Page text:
Web app scaling techniques

Several moons ago, I wrote an article about techniques for scaling databases. Today, we’ll be looking at the app side of things. As with databases, you want to develop your application with scalability in mind so that when the time comes to increase capacity, the process is straightforward and seamless. Having a clear pathway for building a higher capacity and robust system also helps prevent over-engineering and premature optimization, so it’s important to have the steps and process for evolving your systems to handle large workloads.

Like the database article, I’ve organized the techniques in a relatively increasing order of relevance as one’s web app load grows.

Get a bigger server

It’s “engineer nature” to want to to engineer things, so most of us forget we could just scale vertically i.e provision more resources on the server we’re currently using. If you use a cloud hosting service, this is as easy as clicking a few buttons and may not involve any downtime.

Hardware has become faster and cheaper over the years and many server infrastructure providers offer beefy machines that can handle a lot of load (for example, you can rent an EC2 instance with 128 vCPUs, 4 TB of RAM, 4 TB of SSD storage and up to 25 Gbps network speed on AWS). If high availability is not a major concern for you (i.e you can tolerate some little downtime every now and then), consider all your options on the vertical side before going horizontal.

Split your app into functional components

You can break your app into functional components and spin up a server for each one. This will allow you increase capacity while preventing a resource-intensive component of your system from disrupting other components. Also, there are managed services for some of these components (such as AWS S3 for file storage), so you could offload some stuff to third parties and save time needed to develop and optimize them.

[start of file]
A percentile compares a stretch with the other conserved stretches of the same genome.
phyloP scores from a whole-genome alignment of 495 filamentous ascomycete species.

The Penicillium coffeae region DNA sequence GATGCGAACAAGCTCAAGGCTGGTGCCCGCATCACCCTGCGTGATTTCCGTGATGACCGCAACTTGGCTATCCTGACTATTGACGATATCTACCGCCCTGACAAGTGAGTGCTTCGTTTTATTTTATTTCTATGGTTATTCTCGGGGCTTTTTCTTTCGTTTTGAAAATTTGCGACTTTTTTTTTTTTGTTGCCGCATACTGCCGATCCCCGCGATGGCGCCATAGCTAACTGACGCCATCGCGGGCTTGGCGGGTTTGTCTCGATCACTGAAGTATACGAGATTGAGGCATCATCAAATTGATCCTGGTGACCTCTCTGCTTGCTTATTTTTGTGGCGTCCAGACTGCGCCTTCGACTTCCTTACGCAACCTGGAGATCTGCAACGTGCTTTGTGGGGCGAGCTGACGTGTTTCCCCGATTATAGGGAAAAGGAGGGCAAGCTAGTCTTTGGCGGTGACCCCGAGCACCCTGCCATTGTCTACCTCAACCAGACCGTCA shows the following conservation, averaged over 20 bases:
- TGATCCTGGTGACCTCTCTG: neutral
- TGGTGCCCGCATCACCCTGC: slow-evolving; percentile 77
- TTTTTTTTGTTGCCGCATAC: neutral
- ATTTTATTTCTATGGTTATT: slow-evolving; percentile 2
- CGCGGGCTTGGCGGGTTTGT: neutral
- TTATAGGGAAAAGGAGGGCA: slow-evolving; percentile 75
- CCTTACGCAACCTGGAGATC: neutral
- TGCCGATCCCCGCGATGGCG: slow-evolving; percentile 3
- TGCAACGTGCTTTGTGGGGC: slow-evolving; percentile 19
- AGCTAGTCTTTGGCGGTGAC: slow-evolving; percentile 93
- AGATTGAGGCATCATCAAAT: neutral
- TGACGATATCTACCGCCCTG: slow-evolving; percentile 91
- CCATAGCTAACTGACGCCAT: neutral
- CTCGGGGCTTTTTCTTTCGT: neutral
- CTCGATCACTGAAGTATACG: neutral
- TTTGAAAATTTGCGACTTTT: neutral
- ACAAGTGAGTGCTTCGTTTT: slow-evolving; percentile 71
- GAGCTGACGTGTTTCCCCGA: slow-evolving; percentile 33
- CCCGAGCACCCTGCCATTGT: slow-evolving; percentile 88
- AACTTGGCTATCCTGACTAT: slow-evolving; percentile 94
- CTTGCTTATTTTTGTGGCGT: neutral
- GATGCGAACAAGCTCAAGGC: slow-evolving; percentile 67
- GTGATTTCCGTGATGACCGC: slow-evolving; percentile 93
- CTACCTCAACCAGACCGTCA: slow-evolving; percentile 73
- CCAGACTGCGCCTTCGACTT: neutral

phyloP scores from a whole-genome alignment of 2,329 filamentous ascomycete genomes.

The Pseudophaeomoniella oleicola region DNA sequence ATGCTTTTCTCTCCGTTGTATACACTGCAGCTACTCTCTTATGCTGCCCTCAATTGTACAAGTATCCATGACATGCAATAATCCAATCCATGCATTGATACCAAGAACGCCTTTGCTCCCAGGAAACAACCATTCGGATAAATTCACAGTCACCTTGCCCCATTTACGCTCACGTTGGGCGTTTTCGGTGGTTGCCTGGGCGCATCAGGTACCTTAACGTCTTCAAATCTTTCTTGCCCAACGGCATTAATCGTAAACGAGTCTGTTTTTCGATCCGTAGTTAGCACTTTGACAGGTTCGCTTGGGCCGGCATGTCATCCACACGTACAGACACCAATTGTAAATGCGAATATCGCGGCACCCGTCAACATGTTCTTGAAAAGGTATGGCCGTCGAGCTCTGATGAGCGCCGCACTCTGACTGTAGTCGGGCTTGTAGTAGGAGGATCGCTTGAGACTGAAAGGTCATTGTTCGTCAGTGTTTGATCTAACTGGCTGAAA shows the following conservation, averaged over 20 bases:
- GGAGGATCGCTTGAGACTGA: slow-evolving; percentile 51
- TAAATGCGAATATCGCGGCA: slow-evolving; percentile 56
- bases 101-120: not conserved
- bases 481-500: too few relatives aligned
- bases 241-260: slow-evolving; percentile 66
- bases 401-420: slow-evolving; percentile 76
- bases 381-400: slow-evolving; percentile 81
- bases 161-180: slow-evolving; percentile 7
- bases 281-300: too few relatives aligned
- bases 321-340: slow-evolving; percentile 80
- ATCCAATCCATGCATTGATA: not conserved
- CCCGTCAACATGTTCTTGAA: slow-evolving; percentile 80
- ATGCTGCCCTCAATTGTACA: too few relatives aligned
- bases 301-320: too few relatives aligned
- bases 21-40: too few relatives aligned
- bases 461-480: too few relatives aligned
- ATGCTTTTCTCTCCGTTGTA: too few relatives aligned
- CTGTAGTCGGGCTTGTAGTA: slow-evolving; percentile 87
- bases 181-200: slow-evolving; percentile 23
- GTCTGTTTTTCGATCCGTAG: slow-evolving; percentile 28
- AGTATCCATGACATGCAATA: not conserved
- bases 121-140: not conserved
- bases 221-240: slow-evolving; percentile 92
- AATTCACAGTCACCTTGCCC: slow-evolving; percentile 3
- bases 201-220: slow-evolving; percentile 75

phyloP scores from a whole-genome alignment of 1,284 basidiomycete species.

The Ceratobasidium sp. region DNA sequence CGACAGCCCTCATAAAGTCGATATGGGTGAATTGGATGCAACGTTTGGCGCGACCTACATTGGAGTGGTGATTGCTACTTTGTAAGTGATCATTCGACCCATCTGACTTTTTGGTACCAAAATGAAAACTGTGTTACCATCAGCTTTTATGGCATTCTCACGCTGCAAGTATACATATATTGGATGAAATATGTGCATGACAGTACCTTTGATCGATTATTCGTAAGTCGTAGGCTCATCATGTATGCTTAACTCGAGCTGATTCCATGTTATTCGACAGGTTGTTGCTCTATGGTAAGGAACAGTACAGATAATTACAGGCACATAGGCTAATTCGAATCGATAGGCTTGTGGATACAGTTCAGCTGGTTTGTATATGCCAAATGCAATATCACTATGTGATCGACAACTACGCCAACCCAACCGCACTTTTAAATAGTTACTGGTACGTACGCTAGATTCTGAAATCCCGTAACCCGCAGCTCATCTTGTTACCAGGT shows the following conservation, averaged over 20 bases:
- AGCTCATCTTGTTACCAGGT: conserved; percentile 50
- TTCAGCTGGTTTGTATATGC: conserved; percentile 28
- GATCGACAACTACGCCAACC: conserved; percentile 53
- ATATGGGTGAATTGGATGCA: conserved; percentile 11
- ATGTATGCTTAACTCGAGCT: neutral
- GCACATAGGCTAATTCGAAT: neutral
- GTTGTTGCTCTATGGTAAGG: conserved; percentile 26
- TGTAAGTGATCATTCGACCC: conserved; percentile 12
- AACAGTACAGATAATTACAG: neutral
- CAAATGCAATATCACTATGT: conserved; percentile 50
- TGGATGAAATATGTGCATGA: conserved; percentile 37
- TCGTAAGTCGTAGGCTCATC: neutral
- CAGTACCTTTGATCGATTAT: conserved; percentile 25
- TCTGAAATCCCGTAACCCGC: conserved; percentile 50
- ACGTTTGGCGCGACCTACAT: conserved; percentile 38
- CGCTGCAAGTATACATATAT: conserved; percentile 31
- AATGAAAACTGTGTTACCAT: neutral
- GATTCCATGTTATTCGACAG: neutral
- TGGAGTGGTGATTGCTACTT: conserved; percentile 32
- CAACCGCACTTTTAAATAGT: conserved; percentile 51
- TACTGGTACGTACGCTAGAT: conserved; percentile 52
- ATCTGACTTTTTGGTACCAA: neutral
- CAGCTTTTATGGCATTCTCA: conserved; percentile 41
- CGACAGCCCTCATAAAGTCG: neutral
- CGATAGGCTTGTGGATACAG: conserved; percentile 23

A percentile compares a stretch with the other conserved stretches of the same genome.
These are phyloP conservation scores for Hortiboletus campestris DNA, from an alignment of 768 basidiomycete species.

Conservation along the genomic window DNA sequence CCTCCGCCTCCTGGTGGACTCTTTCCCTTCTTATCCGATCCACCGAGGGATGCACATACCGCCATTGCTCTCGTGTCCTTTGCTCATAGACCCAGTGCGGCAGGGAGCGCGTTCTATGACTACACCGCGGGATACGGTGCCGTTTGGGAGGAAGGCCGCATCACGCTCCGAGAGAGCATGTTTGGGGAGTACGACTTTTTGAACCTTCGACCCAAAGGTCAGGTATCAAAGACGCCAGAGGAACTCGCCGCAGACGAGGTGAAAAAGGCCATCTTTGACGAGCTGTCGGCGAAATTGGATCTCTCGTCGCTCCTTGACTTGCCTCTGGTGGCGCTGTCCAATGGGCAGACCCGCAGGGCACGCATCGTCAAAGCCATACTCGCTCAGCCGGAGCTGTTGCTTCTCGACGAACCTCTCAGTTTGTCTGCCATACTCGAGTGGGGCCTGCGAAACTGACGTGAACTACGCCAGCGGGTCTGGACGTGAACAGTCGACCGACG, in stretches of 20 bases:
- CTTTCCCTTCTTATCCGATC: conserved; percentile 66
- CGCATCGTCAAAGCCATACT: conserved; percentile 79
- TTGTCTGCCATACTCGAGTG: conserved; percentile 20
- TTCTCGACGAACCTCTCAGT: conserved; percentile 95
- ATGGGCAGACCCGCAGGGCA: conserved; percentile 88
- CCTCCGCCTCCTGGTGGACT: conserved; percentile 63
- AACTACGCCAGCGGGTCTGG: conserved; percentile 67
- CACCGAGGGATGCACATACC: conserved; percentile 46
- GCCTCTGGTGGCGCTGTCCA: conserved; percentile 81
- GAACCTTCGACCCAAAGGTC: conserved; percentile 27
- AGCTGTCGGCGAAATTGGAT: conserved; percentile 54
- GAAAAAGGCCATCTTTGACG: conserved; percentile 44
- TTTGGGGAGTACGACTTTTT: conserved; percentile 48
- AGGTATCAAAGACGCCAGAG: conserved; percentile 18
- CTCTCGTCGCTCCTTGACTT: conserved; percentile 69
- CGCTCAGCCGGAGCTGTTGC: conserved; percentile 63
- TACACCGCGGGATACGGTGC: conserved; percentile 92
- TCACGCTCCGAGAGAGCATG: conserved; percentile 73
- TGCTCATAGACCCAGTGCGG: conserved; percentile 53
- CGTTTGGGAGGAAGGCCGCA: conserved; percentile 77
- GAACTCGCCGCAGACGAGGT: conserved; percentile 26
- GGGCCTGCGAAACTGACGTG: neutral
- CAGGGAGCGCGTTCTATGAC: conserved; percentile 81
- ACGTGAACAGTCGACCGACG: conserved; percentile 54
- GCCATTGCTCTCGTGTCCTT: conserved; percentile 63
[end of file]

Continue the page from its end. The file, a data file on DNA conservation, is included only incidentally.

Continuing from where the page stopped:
Some components you could break your app into include:

  • User interface
  • API
  • Database
  • Cache
  • File storage
  • Queue

When splitting up your app, it’s important to consider the latency implications. Ideally, all the components should be in the same local network or region.

Run multiple instances of your app

Eventually, a single server might not be able to handle your load requirements. More so, you might want your app to be highly available i.e if one or more servers are unhealthy or crash, your app should continue to work. In these cases, you’d want to scale horizontally i.e running your app on multiple machines and putting them behind a load balancer. A load balancer can spread the load evenly among the machines and stop routing traffic to a machine that is unhealthy.

You could even go a step further and make your load balancing layer highly available by running multiple load balancers and glueing them together with a software like keepalived which allows you automatically fail over if a server goes down.

As with splitting your app into functional components, you should factor in the latency implications of putting your app behind a load balancer. Of course, the load balancers and app servers should be in the same location. Also, in order to run multiple instances of your app smoothly, the app should ideally be stateless. So consider removing sessions, in-memory caching and the like.

Load balance using DNS

In addition to resolving domain names, a DNS can be used as a load balancer. You can create multiple A records and configure your authoritative DNS in a round robin fashion, or preferably use geolocation-based routing i.e users will be routed to the servers closest to them. On top of being able to handle more load, this setup allows you achieve global high availability (by running your app in multiple data centers across the globe), as well as enables you provide consistent and lower latencies in all the regions you operate.

Use anycast networking

Anycast networking lets you use the internet as your app’s load balancer by advertising a single IP from multiple locations or PoPs (Points of Presence). This means that users are routed to the servers closest to them (in terms of router hops). As with DNS load balancing, this facilitates global high availability and lower latencies but it can be difficult and time consuming to set up. Also, it’s possible to combine the two for better results.


Last modified on 2022-08-27